Wednesday, May 02, 2012

The Georges and the Jewels

I don't know how I missed this Jane Smiley horse series, but once I read True Blue, I knew that I would have to buy all of the books.

Smiley, Jane. The Georges and the Jewels. (#1)(2009)
Abby loves working on her family's horse farm in a small California town in the 1960s. She struggles with her father's insistence that she not become attached to the horses because the only way the family can survive is to train them and sell them. This explains the weird title-- all the male horses are called "George" and the females "Jewel". Abby's father is also extremely religious, to the extent that he has driven off Abby's older brother and is often at odds with what Abby is experiencing out in the wider world. Middle school is tough-- Abby must work very hard on the farm, and often goes to school smelling a bit of horses, so the snobs give her a hard time, and she has the typical middle school problems with her friends. When one of the horses she is working with is deemed untrainable by her father, Abby is afraid that the horse will be put down, so she overcomes her fear of him to make him into a horse her father can sell.
Strengths: LOTS of horse riding and ranch life details. THe horses mentioned all have distinct personality, which appeals to girls who love horses.
Weaknesses: Not much happens, and the descriptions of religion and religious life are a bit too strong and not really interesting.

Smiley, Jane. A Good Horse.(2010)
Abby is used to losing horses to new homes, but this time she may lose two. Black George is showing so well that he is sure to sell if Abby can continue to make him look good in the ring. Jack, a horse she rescued, is the foal of a stolen mare, and may be taken away from her as well. Abby continues to struggle with fitting in with her friends at school, although she enjoys being part of a play reading group, even though her mother is a bit disapproving of reading Shakespeare. When it looks like the man who owned the stolen mare is definitely going to take Jack back, Abby has to rely on her faith to get her through.
Strengths: Again, horse details can't be beat. Lots of information about equipment, training, showing, and qualities of horses.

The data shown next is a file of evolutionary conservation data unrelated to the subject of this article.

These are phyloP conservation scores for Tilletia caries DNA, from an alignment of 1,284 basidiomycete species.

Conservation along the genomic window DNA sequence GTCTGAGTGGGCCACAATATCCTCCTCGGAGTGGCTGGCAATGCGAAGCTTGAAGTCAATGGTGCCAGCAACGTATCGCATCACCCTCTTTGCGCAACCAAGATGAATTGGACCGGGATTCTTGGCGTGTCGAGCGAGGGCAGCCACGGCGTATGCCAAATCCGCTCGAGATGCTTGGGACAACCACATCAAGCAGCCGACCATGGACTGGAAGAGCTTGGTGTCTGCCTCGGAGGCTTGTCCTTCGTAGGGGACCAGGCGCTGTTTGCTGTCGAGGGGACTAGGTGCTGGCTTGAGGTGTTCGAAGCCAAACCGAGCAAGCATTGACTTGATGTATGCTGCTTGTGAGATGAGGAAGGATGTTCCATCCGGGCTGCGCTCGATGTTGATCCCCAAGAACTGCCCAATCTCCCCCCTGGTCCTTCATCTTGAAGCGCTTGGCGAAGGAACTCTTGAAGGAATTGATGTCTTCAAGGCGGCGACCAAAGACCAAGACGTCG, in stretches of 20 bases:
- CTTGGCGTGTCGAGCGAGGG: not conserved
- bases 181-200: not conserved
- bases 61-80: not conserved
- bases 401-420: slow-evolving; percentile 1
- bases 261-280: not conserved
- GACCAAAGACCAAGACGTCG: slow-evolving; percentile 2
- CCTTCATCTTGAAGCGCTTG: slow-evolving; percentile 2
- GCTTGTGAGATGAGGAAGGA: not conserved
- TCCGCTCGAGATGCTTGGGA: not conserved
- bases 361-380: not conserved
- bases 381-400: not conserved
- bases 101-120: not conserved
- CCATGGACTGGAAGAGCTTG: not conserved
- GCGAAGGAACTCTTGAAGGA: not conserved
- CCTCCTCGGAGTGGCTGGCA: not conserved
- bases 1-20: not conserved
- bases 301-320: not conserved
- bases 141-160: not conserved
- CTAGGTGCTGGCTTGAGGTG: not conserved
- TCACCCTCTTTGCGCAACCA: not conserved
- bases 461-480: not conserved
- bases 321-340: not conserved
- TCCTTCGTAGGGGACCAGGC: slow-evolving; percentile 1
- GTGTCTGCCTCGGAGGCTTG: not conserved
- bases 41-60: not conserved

Weaknesses: While these books are great for girls who are horse fanatics, I found them tough going as just stories. Abby's family was so strictly religious, and the events that do occur are very mundane.

While we're on the topic of animals, and have religious  characters in the books above,  I have to mention Rosoff's There is No Dog, mainly because it's gotten a lot of blog love, and people might buy it without reading it. If you are purchasing for a middle school library, I would read this before adding it to your collection. While I am all for being edgy and giving the Establishment philosophical wedgies, I don't think that young adult literature, and certainly not middle grade, is the proper forum. The reviews I have read think this is brilliant because it reimagines God as a teenage boy who is interested in a girl, and the problems that arise because of this. Okay, kind of clever. Still, I am the least religious person imaginable, and even I was vaguely offended by this: "God is dreaming of soapy sex with his fantasy girlfriend while the rest of the world drowns in the bathwater. His bathwater." (page 5). Use your own judgement.


  1. Anonymous2:15 PM EDT

    I hesitated over Rosoff's book too and decided not to get it. Only because it seemed more leading than letting kids decide. We have the Philip Pullman series which received lots of backlash a few years ago. That being said, if it wins the Printz, I will buy a copy.

  2. I refuse to buy award winning books just because they win an award. Say "NO!" to The Man, KB! If a book isn't right, it isn't right! (It looks like you have things that are a little edgier at your library, so maybe it would do well. I have even WEEDED award winners that didn't circulate!)

  3. I've just started reading There is No Dog. I'm finding the book witty and edgy and all, but I keep getting the feeling I've read something similar somewhere. Maybe from Neil Gaiman or Christopher Moore? Or even some of the Disc World books?

    The adjusting to the idea of God as some kind of alien being who was assigned Earth would go faster for me, if I didn't keep thinking that I've read this before.